Waves, to my nose, in the opening smell as toothpaste. It settles down quickly and becomes just not too interesting: some aromatic herbs and something aquatic. Not a fan.

 

Hawaii fall

 

Falls, while not producing any immediate negative associations, just does nothing for me. Testing it I’m pressed to define what I smell and why I dislike it but I do.

So, as much as I like both ocean and waterfalls, these two perfumes were a miss.

Out of all, Leis (butterfly ginger lily, pua kini kini, frangipani, tuberose, jasmine sambac, black salt, ambergris) had the most theoretically recognizable notes and one unfamiliar but very intriguing – pua kini kini (Perfume Flower Tree).

While Leis is a quite pleasant light fruity floral perfume, it doesn’t showcase any of the declared notes (which might be not a bad thing for me when it comes to tuberose) and doesn’t satisfy my curiosity about pua kini kini.

 

Hawaii Vines

 

In Vines (healing herbs, overripe citrus, indigenous fig, stephanotis leaf, ambrette seed, forest musks) I don’t recognize fig (indigenous or not), can confirm some herbs (not sure about the “healing” part) and probably musk (“forest”?!), but beyond that I can’t say much: I’m not familiar with the rest of ingredients and not sure I have any reference points for describing what I smell. But the composition is rather pleasant; I liked it the most and could see myself wearing this perfume once in a while.

Shells (Li hing, liliko’i, teak resin, macadamia seed, sandalwood, vanilla oleoresin), probably the most abstract inspiration image for perfume, was the biggest surprise when worn in cooler weather. I was upset though that I couldn’t smell passion fruit (liliko’i), not even because I especially love this note in perfumes (I would have gone with Arielle Shoshana perfume if I did) but because that scent is very distinct and I know it really well, which I can’t say about too many notes. But as an abstract idea of that part of Hawaii ecosystem Shells is pleasant enough to try – if you come across this brand.

 

Regime Des Fleurs Oahu Collection Samples

 

All-in-all, while I liked two perfumes from the collection, I’m opposed to the idea of perfumes that are designed for both “body and environment.” On more than one occasion I used an ambiance spray as a personal perfume but those were bought as such – room sprays – and were priced accordingly. $125 for a 100 ml bottle of summer cologne is not that outrageous, if you like the scent, but as room spray it seems a little too aspirational. But bottles are attractive, and colored juice looks playful (and reminds me the new Mugler Cologne collection), so I do not feel completely dismissive towards Oahu Collection.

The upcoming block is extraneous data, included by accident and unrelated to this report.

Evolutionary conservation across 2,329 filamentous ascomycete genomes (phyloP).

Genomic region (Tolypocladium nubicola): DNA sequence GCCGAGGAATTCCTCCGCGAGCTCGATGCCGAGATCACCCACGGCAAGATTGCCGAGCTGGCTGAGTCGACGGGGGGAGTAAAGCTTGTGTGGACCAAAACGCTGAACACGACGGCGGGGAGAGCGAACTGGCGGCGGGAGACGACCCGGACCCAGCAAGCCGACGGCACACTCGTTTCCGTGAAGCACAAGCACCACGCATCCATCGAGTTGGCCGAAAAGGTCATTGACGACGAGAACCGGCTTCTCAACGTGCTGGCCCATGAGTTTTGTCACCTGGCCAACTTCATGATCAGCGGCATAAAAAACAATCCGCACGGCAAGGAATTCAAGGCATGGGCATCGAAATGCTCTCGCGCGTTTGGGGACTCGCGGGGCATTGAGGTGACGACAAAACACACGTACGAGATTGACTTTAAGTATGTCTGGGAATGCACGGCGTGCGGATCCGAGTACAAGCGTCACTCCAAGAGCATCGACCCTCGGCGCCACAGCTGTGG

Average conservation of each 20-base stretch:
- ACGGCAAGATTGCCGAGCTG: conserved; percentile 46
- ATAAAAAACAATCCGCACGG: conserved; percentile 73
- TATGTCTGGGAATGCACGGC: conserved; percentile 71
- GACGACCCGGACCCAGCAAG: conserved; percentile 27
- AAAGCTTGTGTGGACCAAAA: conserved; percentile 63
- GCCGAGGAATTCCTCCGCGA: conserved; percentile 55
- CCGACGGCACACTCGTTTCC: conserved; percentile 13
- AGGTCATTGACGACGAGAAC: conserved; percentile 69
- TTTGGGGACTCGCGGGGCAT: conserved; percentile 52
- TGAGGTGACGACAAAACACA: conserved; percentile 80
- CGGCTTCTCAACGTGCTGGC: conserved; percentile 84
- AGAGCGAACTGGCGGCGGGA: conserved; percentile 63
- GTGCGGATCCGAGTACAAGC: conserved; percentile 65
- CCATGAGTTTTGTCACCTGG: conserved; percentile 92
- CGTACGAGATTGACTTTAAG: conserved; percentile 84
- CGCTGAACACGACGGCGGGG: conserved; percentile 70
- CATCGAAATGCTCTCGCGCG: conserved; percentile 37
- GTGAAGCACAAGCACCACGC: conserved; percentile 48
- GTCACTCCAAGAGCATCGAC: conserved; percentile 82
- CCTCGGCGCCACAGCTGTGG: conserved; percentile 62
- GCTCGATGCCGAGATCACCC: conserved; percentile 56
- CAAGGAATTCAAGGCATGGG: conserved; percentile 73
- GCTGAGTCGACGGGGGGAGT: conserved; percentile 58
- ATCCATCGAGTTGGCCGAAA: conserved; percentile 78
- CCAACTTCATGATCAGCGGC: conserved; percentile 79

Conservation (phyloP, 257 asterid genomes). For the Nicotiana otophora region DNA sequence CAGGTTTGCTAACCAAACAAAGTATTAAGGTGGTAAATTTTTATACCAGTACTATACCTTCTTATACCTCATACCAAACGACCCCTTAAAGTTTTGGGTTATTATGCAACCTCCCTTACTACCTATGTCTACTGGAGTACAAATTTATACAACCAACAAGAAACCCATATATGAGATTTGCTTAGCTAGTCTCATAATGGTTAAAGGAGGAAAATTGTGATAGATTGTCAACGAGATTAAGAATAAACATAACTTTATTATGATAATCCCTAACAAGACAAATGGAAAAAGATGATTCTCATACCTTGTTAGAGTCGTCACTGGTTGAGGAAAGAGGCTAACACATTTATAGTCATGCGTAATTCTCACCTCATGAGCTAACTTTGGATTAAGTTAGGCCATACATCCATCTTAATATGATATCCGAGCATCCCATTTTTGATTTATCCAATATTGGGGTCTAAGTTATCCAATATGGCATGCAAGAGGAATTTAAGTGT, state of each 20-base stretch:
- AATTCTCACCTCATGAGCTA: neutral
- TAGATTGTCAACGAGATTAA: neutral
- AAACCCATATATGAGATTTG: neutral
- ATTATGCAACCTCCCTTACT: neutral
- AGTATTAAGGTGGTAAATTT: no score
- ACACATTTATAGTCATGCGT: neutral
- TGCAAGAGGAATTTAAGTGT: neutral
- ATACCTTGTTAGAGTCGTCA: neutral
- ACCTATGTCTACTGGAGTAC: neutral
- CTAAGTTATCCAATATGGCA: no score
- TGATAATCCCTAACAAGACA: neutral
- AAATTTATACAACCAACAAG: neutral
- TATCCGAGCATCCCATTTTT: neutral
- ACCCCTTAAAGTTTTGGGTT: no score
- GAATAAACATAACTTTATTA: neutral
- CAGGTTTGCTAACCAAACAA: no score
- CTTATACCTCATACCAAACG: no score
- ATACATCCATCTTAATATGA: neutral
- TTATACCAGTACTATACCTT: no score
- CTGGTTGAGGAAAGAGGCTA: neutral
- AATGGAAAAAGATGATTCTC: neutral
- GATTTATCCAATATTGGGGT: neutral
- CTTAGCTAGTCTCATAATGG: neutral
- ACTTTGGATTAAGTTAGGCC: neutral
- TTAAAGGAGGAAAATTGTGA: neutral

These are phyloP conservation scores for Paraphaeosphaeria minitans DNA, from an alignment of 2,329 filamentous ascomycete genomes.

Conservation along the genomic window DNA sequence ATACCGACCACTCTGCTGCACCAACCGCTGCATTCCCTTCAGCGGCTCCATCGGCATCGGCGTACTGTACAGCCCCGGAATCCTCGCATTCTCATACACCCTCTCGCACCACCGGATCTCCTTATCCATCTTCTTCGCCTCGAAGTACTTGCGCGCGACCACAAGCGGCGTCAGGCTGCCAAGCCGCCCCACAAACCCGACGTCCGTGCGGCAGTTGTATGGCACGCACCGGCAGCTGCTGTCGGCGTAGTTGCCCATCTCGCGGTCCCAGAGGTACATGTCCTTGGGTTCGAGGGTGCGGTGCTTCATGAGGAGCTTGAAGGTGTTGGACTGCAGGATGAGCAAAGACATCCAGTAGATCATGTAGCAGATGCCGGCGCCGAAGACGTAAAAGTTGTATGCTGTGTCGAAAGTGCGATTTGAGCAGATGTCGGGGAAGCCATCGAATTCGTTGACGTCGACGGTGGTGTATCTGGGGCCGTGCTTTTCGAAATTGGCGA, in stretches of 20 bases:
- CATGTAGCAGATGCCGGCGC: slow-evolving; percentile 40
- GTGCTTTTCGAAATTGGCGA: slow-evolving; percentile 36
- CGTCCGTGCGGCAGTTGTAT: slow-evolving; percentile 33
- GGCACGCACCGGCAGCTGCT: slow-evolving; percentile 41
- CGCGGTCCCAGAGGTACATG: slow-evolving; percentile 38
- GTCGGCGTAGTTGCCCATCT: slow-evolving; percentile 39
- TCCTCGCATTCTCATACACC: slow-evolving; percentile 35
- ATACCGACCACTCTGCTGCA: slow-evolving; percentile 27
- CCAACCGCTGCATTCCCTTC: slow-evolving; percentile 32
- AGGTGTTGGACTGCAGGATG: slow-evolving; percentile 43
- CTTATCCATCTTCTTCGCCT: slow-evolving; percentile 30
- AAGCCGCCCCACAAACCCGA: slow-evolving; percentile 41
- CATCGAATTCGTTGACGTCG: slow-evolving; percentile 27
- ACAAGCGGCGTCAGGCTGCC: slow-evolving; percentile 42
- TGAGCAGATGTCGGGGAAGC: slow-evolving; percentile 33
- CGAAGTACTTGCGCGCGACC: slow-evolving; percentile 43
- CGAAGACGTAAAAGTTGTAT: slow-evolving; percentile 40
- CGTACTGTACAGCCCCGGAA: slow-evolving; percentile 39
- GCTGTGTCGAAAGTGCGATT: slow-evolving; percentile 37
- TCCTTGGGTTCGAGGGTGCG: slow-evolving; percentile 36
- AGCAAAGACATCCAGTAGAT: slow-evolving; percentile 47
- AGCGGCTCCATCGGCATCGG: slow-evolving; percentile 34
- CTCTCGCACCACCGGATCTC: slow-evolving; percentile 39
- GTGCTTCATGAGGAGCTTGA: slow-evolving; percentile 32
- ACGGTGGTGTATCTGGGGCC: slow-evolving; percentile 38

As for samples, I got them free of charge (not as a blogger: the brand had offered them to NST’s readers in the comment to the announcement of this line release), so I shouldn’t look that horse in the mouth. But as a blogger I still want to comment that, in my opinion, both for the price they charge for the “Sampling Flight” ($25, credited towards a full bottle purchase) and to make justice to their perfumes, they should look into switching to spray format (even if with the same 1 ml volume): dabbed, these perfumes do not either project much or live long.

 

Images: All but the first official image – my own

Big Island Vacation, Episode I: Perfumes

Until recently I thought that Maui was my favorite island, so over the last many years that was our most frequent vacation destination. But this year we decided we wanted a change and, after a short hesitation, booked our trip to the Big Island of Hawaii. Just in case you were wondering, we hesitated because of the recent volcano eruption but then decided it would be fine. Luckily for us, many others were less adventurous, so … OK, I won’t say that we had the whole island to ourselves but it was much less crowded than it could have been.

Hawaii Big Island

We managed to pack a lot into six days we spent there, and I plan to cover some of the highlights in the next several posts. But I want to start with the most appropriate topic for this blog: perfumes.

Over years of going to Hawaii I collected a wardrobe of perfumes that I always bring with me.

The only full bottle of perfume that has ever traveled with me anywhere is Bronze Goddess by Estee Lauder. I bring it with me to every tropical vacation (Big Island, Kauai and Maui). This time though I used it less often than I normally do because we shared the condo with our friends, and I couldn’t do my usual ritual of walking to the fridge (where I keep Bronze Goddess when in Hawaii), spraying it all over my body and putting on my clothes after that. But it still got several generous applications during the trip and enjoyed it every time.